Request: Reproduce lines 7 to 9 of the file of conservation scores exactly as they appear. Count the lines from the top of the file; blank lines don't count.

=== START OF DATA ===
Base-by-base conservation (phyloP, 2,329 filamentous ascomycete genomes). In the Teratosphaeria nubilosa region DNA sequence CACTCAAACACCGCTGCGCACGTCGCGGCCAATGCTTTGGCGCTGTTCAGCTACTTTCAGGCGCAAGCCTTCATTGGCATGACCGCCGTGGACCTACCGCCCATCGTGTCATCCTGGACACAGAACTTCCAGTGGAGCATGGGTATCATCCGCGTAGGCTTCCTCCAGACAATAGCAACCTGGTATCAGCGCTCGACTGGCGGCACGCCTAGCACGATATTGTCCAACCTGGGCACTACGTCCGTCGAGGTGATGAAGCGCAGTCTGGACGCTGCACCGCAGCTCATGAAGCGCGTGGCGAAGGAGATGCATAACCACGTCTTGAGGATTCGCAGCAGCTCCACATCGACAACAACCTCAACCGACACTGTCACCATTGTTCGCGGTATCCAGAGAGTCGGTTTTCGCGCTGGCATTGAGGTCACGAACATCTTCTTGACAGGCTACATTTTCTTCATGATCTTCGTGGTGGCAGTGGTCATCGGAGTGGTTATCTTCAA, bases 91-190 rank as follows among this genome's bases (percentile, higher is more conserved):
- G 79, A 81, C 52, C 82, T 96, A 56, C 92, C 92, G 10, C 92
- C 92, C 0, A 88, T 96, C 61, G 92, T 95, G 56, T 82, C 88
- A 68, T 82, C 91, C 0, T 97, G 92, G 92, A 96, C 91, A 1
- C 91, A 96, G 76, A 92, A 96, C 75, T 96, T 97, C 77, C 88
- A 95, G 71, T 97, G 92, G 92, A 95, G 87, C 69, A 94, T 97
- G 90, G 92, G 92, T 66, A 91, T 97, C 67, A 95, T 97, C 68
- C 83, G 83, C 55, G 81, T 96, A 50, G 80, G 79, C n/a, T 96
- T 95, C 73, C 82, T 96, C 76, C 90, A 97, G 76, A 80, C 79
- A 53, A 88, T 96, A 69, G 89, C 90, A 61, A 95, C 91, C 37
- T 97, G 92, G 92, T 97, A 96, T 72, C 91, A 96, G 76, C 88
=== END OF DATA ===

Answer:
- G 90, G 92, G 92, T 66, A 91, T 97, C 67, A 95, T 97, C 68
- C 83, G 83, C 55, G 81, T 96, A 50, G 80, G 79, C n/a, T 96
- T 95, C 73, C 82, T 96, C 76, C 90, A 97, G 76, A 80, C 79